Campus Spotlight: SynesthASIA

This past Friday, March 27, SynesthASIA hosted its seventh annual charity fashion show at the Gallery Gora Montreal for Free the Children in rural China. Brooke Schwartz, co-director and U2 Arts student believes that the directors’ aspiration for the show, which debuted in 2009 has been consistent throughout the years.

“It seems like from talking to past directors, the motivation behind [SynesthASIA] is pretty unanimous, [which is] that we’re all interested in bringing together this Montreal and McGill spirit in art while at the same time benefiting a better cause,” Schwartz said.

After two years of working on SynesthASIA, Schwartz has considered a very well-rounded interpretation of what the group represents.

“SynesthASIA’s goal has always been poverty alleviation through various means,” Schwartz said. “This translates into raising money for vulnerable populations, destroyed communities, the improvement of education, and so much more depending on the executive team behind the work.”

Although SynesthASIA always donates to a charity based in Asia, Schwartz believes the motivation behind selecting specific charities as varying, specifying the executive’s team relation with students in rural China as a particularly influential factor for this year’s choice. 

“This year, we agreed on a Free the Children project that would help build a school with running water in rural China upon learning about the gap in education opportunities between rural and urban China,” Schwartz said. “It’s a lesser-known issue we all felt passionate about, being students ourselves.”

Charity liaisons Charlotte Moores, U2 Arts, and Joanna PineDa, U1 Science, spearheaded the selection of the charity for this year. According to Pina, Free the Children is a sustainable project. 

“Free the Children had similar goals in mind [to SynesthASIA] in terms of education in Asia,” PineDa said. “[They have projects including] the training of teachers and building three to five schoolrooms [… as well as] the distribution of school supplies [and] libraries.” 

According to Schwartz, Free the Children is a well-thought out initiative. She cited the inclusion of running water in the schoolroom initiative as an example.

“I think the working water part was the most interesting because we thought that was an aspect of past projects that we haven’t necessarily heard,” Schwartz said.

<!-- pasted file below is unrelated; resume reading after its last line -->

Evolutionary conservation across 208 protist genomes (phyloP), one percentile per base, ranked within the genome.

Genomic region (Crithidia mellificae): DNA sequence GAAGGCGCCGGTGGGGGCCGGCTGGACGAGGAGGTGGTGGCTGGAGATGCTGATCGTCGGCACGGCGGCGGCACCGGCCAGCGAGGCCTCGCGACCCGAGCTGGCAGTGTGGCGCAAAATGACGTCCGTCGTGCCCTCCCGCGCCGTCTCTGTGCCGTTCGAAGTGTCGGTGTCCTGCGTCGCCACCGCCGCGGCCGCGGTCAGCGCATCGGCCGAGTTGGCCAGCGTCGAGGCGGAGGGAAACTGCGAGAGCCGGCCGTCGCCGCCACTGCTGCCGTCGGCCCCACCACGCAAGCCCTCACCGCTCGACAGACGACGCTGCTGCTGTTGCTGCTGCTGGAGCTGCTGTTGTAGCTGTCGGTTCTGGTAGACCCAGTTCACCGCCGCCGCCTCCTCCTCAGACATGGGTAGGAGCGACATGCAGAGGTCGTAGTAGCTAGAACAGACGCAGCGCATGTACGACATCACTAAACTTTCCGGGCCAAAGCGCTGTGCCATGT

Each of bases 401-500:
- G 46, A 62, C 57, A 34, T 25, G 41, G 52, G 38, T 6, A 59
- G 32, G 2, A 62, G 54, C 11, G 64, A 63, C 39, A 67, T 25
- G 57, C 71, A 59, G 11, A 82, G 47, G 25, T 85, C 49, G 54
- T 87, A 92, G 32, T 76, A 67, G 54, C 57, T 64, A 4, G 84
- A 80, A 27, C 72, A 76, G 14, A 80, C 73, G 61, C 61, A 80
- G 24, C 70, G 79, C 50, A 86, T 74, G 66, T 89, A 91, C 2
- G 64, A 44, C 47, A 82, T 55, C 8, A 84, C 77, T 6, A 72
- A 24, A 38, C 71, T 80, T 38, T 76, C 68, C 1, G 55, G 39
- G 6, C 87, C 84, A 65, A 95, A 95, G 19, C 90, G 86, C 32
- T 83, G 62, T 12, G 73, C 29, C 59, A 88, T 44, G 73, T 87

One feature of the fashion show that distinguishes SynesthASIA from the many fashion shows in the McGill community each year is that the models do not simply walk down the runway—they also dance. Student designer Claire Peng, U2 Arts, said that the dancing helps to showcase the hard work that she has put into her designs.

“Sometimes there are certain items that I’ve made that I feel less confident about; but then the models really rock it and they can rock it a lot more [dancing] than when they just walk,” she said. “That added effort helps a lot in making it shine.”

Not only does the dancing help feature the designs, the upbeat music and high-energy dancing ensured that there were no dull moments during the show. First-time show attendee Alex Lei, U0 Arts, said that the added dancing down the runway brought a special dimension to the show.

“The combination of choreography and fashion was unique and new,” Lei said.

Many participants shared this sentiment and agreed that the dancing and choreography included in SynesthASIA  set it apart from other fashion shows. SynesthASIA co-director Hana Bell said that this unique facet of the show is an integral part of SynesthASIA’s identity.

“About four or five years ago, the dancing started,” Bell said. “[SynesthASIA] began as a regular fashion show, and recently, it’s been getting more and more choreographed and because that sets us apart from other fashion shows,  we’ve been embracing it a lot more.”

However, incorporating dancing and choreography meant many rehearsals. After all the long hours coordinating this show with the executive team, Bell shared her personal show highlights.

“My favourite part is the end of the show—after we’ve seen it all come together and we’ve been so nervous for hours beforehand about it running smoothly, and afterwards it’s just so amazing,” Bell said. 

Schwartz also shared her sentiments on her favourite moment in the show.

“I think my favourite part is the beginning of the show, which always makes me cry,” Schwartz said. “The beginning of the show, seeing everybody on stage for that […] first time at the same exact time is just too surreal for me and I feel very humbled that I helped put this together.”

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